Written by Valora Washington, Ph.D.
The next Democratic presidential primary debate on Tuesday will have all 12 candidates face off on one stage for one night. It will be the biggest primary debate in American history.
Undoubtedly, the candidates will rehash reoccurring themes from health care and immigration to foreign policy and the economy. The discussion of these important issues to date has been thorough, with many candidates offering detailed proposals and plans.
Affordable college education also has received a lot of attention so far, with 16 candidates weighing in with their positions on how much, if any, the government should pay toward college expenses. However, those of us who work in early childhood education have been disappointed by the lack of meaningful conversation on the issue of affordable child care.
The child care crisis is a pressing national issue that demands action from all who care about children. During the past two rounds of debates, the majority of candidates voiced support of universal pre-K and affordable day care, but the discourse has failed to extend beyond political platitudes.
We need to value the youngest among us and invest in their futures now.
These early years are key to how a child’s future plays out, affecting everything from closing the achievement gap to improving health outcomes. Neuroscience has shown that a 3-year-old typically has twice as many synapses as an adult, and “the caliber of infants’ or toddlers’ daily interactions with an early childhood educator has the potential to impact their brain structure throughout their lifetime.”
Although we have ample research and data to support the need for high-quality early childhood education and child care, too many children do not have access to this critical resource at a pivotal moment in their lives, often as a result of household income and geography.
Low-income infants, toddlers and preschool-age children are affected the most, with fewer than one in five of this group enrolled in high-quality early childhood education.
A report from Child Care Aware of America, “The US and the High Cost of Child Care: 2018,” found that “in 28 states plus the District of Columbia, the annual cost for center-based infant care exceeded the cost of in-state tuition at a public university,” illustrating the cost challenges facing families across the country.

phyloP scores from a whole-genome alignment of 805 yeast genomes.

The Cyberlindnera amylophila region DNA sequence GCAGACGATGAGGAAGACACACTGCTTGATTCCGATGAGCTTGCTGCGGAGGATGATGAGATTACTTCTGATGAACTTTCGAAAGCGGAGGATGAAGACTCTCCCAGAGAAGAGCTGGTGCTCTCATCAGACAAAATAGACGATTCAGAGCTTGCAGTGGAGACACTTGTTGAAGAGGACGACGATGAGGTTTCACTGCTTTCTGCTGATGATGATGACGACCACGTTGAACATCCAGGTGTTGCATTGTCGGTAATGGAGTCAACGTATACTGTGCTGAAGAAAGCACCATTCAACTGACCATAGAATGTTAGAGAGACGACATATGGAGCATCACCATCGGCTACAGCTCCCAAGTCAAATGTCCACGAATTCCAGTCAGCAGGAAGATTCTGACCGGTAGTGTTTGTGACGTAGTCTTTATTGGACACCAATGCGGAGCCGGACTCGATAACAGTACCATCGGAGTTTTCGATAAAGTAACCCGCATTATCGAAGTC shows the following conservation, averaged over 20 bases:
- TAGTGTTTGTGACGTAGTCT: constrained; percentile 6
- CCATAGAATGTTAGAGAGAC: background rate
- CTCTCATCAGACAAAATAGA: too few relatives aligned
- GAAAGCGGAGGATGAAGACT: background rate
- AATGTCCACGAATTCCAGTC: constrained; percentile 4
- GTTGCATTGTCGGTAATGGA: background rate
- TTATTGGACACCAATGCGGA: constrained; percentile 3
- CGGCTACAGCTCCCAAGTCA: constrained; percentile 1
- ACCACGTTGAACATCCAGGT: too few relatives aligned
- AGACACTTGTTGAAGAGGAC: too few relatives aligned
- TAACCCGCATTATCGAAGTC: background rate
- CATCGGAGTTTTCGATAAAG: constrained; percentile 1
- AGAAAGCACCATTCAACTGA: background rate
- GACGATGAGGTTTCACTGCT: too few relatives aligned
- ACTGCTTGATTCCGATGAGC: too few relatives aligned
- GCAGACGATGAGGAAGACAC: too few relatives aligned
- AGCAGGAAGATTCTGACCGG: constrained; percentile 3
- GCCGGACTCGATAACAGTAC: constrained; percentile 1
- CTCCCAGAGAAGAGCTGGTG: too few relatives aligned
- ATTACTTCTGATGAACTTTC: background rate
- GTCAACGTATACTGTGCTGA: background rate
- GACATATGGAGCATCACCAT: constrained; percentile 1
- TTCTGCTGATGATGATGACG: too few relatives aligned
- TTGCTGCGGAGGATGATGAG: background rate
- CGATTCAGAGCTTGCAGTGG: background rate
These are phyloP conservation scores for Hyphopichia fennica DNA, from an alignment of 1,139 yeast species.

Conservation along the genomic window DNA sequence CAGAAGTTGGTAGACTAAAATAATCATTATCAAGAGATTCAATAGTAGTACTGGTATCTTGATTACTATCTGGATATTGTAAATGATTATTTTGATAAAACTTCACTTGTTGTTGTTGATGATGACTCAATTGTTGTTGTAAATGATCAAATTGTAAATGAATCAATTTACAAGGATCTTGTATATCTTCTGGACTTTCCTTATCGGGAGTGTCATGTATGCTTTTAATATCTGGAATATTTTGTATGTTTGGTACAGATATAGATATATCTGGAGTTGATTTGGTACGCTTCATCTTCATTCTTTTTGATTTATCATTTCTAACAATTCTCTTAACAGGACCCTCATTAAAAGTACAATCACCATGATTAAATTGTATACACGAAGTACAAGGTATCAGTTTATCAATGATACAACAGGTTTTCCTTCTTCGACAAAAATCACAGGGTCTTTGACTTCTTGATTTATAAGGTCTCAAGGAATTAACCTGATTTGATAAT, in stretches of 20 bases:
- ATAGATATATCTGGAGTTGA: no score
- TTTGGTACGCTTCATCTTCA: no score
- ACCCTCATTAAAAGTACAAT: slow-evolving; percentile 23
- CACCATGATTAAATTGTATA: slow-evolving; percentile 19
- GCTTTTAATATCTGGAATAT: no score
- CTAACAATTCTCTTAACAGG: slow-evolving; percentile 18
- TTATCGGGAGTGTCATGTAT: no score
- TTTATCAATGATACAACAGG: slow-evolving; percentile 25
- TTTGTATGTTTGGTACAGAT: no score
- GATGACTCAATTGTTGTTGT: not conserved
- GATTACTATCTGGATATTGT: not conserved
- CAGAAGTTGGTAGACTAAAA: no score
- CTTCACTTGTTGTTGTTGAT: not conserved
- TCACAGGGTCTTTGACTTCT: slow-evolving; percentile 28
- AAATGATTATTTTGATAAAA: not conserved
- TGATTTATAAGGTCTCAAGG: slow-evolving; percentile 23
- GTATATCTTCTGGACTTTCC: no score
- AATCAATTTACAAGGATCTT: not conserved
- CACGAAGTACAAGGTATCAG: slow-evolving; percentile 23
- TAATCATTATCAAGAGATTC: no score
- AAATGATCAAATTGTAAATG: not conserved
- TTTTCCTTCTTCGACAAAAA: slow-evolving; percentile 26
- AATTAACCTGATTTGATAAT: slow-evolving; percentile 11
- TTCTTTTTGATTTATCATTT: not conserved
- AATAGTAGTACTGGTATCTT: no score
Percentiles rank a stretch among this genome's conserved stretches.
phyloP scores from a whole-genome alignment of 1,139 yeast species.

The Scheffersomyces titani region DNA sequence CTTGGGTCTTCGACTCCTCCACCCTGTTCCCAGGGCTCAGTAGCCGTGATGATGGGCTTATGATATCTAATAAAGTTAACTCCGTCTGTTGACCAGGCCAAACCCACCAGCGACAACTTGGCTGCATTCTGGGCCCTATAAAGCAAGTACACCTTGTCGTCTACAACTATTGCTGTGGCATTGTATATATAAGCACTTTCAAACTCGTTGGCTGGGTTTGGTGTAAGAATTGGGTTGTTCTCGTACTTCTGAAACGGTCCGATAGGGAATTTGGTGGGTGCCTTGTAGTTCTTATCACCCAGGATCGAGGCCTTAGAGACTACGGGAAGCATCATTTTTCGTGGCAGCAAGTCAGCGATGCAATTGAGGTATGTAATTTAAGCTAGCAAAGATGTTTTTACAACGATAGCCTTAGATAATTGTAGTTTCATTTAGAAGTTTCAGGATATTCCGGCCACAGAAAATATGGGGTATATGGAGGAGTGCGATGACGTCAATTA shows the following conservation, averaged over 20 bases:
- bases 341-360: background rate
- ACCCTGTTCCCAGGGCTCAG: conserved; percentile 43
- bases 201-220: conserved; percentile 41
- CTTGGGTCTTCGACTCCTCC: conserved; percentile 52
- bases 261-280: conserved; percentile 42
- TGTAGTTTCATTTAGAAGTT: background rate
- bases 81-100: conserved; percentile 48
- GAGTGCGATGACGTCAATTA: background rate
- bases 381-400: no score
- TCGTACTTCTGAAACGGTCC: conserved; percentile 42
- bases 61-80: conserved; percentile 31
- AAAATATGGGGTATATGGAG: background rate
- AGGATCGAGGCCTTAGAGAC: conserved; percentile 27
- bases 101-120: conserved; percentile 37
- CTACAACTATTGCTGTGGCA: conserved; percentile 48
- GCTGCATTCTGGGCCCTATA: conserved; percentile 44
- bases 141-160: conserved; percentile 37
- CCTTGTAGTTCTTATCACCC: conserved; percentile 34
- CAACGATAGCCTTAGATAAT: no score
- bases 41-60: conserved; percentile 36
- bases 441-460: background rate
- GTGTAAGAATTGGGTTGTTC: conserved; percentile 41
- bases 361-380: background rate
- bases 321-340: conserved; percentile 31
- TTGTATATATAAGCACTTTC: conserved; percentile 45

If policymakers — especially those running for president — focus on making early childhood education and child care both affordable and high quality, they could help alleviate the tremendous financial burden experienced by many low- and middle-income families.
At the same time, if they develop policies that require all education and care facilities to adhere to stringent standards for quality care, parents and caregivers could feel confident that their children are taught and cared for by professionals who have demonstrated competence in essential skills areas.
Taking such measures will provide more children access to the opportunities they need early on to succeed over the course of their lives — including pursuing higher education. Ultimately, this kind of commitment by state and federal policymakers will benefit communities and society as a whole.
As the conversations about our nation’s future continue, we all should demand that they include plans for funding and improving early childhood education. As we get deeper into primary season and the general election, hopefully we’ll hear more about candidates’ ideas for investing in our children — and in our future.